The benefits of planting fruit trees in the garden seem obvious; armfuls of ripe, heavy fruit to share with your friends and family. Anyone who has tasted an apple fresh from the tree can attest to the value of home-grown fruit. There is an immense satisfaction from the delayed gratification of nurturing a fruit tree through it’s infancy, to be rewarded with your very own fruit. Many apple varieties like Akane, Bramley’s Seedling and Egremont Russet are not commercially available, and so the only choice if you want to try these types is to grow them yourselves. For the gardener willing to grow these rarer varieties a world of flavour awaits, one far removed from supermarket cold-storage.
However, using fruit trees can bring more to a garden than produce. Deciduous fruit trees make particularly valuable garden subjects. These summer-fruiting trees lose their leaves in winter, meaning they can be used where summer shade or winter sun is needed.
Deciduous fruit trees like pears, cherries, apples, almonds and quinces have a magnificent display of spring blossom. One of the most welcome sights of the oncoming spring in a garden is when the barren twigs of a pear tree explode in heady blossom. These will appear before the leaves, the stark bareness of the branches amplifying the impact of the softness of the gentle flowers.
Nothing heralds spring like cherry blossom
Deciduous fruit trees lose their leaves as they become dormant in winter. Adding a dimension of seasonality to a garden design, the shedding leaves allow clear winter sun into a space. This is during a time of year when the light and warmth from the sun is a precious resource. As they become dormant in winter, deciduous fruit trees can be grown in areas with cold winters and strong frosts.
Deciduous fruit trees breaking dormancy, a visual promise of warmer days ahead
The autumn foliage of deciduous fruit trees is genuinely remarkable, and is perhaps the greatest asset they offer to the gardener. A painter’s palette of colour is available to bring into a garden, from fiery, vibrant reds to warm oranges, restrained yellows and even strong bronzes. The tone of the colour will often change as the leaves age, rewarding repeat audiences. The striking seasonal show deciduous fruit trees bring can be the highlight of a year in the garden, and serves to signal the passing of time in the garden.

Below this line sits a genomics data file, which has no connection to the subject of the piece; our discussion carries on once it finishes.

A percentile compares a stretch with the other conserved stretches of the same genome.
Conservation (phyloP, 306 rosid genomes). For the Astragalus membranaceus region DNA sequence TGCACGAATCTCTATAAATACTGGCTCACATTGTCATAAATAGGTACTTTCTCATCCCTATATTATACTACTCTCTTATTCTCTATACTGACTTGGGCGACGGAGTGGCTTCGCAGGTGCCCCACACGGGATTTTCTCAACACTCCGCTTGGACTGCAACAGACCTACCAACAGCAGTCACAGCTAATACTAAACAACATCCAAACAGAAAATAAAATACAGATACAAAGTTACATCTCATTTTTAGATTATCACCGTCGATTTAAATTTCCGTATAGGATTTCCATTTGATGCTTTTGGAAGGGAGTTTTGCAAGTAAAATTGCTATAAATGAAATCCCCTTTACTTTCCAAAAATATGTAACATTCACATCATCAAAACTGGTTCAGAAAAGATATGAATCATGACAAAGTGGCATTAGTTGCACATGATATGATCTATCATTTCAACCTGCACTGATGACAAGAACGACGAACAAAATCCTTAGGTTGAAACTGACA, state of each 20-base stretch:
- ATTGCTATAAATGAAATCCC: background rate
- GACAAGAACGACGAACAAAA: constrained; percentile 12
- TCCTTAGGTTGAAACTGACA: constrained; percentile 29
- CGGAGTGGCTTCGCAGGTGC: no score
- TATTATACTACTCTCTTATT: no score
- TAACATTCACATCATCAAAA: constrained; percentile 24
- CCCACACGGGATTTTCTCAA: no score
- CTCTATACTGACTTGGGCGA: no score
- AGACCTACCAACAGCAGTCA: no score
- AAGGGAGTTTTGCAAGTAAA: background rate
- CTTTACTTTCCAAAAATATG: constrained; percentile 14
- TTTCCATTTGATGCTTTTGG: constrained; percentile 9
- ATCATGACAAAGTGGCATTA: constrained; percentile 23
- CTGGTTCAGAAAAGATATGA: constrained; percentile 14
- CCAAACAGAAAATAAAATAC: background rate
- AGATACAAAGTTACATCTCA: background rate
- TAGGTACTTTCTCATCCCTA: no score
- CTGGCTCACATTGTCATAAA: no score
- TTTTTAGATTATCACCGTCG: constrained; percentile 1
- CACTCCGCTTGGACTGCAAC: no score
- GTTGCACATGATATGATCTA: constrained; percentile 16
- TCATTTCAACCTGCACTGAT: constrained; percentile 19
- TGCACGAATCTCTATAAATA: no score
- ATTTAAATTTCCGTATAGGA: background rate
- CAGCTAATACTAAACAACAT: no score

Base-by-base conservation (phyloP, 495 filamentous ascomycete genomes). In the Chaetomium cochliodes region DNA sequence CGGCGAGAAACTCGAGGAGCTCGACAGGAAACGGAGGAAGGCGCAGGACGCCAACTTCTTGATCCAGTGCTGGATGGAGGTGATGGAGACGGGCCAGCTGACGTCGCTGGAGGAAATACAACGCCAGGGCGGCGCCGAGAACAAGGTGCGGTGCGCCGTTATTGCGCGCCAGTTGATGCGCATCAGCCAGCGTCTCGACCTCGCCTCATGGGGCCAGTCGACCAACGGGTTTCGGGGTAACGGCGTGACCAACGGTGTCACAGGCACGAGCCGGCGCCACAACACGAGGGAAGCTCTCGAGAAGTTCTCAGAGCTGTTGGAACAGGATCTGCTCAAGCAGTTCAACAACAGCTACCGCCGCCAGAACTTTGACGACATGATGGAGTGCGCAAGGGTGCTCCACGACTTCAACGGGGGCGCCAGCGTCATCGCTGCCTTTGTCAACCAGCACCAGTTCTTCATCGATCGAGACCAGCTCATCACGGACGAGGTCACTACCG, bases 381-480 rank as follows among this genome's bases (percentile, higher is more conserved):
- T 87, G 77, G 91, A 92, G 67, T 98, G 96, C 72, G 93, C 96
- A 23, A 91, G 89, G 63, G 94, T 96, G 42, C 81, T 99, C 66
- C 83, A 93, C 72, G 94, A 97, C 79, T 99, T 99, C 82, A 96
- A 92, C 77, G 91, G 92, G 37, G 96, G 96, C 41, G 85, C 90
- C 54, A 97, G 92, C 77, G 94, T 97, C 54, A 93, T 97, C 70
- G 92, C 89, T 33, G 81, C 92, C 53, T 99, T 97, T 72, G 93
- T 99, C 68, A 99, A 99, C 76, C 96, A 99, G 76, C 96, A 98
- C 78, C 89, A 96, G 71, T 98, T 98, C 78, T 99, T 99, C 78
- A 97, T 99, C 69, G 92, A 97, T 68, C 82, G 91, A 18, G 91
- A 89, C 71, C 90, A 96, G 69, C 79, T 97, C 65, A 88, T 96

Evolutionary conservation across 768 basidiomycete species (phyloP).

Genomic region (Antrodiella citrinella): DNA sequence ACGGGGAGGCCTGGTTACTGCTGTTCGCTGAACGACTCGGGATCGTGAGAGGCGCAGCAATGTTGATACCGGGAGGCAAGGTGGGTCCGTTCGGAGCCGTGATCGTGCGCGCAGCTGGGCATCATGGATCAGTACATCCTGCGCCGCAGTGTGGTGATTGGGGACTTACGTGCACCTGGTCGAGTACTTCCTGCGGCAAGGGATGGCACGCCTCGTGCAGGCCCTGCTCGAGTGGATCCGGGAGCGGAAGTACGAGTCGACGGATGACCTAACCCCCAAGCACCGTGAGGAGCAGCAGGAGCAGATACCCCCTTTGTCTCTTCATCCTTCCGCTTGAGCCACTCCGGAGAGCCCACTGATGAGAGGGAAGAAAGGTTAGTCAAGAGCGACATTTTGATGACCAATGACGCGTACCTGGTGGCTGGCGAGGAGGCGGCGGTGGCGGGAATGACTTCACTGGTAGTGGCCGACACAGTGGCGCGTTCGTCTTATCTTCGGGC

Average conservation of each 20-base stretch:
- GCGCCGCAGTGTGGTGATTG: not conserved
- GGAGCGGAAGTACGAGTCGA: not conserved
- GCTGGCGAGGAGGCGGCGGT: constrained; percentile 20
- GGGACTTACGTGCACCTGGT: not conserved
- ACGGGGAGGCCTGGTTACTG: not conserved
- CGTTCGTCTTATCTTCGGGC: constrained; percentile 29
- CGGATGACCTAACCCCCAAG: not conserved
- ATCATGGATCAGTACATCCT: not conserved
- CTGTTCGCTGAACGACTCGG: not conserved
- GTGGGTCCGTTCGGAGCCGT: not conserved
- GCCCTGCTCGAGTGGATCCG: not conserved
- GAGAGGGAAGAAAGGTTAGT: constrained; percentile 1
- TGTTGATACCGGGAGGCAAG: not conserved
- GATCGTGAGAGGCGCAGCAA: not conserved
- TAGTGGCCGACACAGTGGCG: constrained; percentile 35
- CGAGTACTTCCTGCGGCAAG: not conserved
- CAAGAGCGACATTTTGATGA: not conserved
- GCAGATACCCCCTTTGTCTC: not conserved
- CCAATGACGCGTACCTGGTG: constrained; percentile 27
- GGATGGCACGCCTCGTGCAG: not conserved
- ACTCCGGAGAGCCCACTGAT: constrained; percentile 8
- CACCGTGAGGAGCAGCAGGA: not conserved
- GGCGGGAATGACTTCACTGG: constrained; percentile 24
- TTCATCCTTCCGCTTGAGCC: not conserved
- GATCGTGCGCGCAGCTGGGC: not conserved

The fruit itself is often highly ornamental. Glossy, round persimmons bring a bold colour accent to a garden as they start out yellow and ripen to an orange or even deep red in April. The charming shapes of swelling quinces draw the eye immediately, and children cant resist rubbing the “fluff” that grows on the skin of the fruit.
Cherries add a burst of colour as they ripen
Generally, deciduous fruit trees prefer an open, sunny position but are quite adaptable and will grow on a variety of soils. They prefer good drainage and will struggle in waterlogged soils. Leaf curl can be a problem for stone fruits, as can pear and cherry slug, Apples and pears can be attacked by coddling moth. The fruit, and fatty seeds inside the fruit often proves irresistible to passing birds (particularly parrots), so netting may be required if you wish to protect the fruit from hungry interlopers.
Formative pruning is often required to allow light and air into the framework of the tree, encouraging flowers, fruit and healthy new growth. Each kind of fruit tree has its own habit of growth and fruit set, and so it is important that formative pruning is carried out by a qualified and experienced horticulturalist. All of our field staff are qualified or training horticulturalists, and so are experienced and informed about the kind of pruning your deciduous fruit tree will need to maintain ongoing health and shape.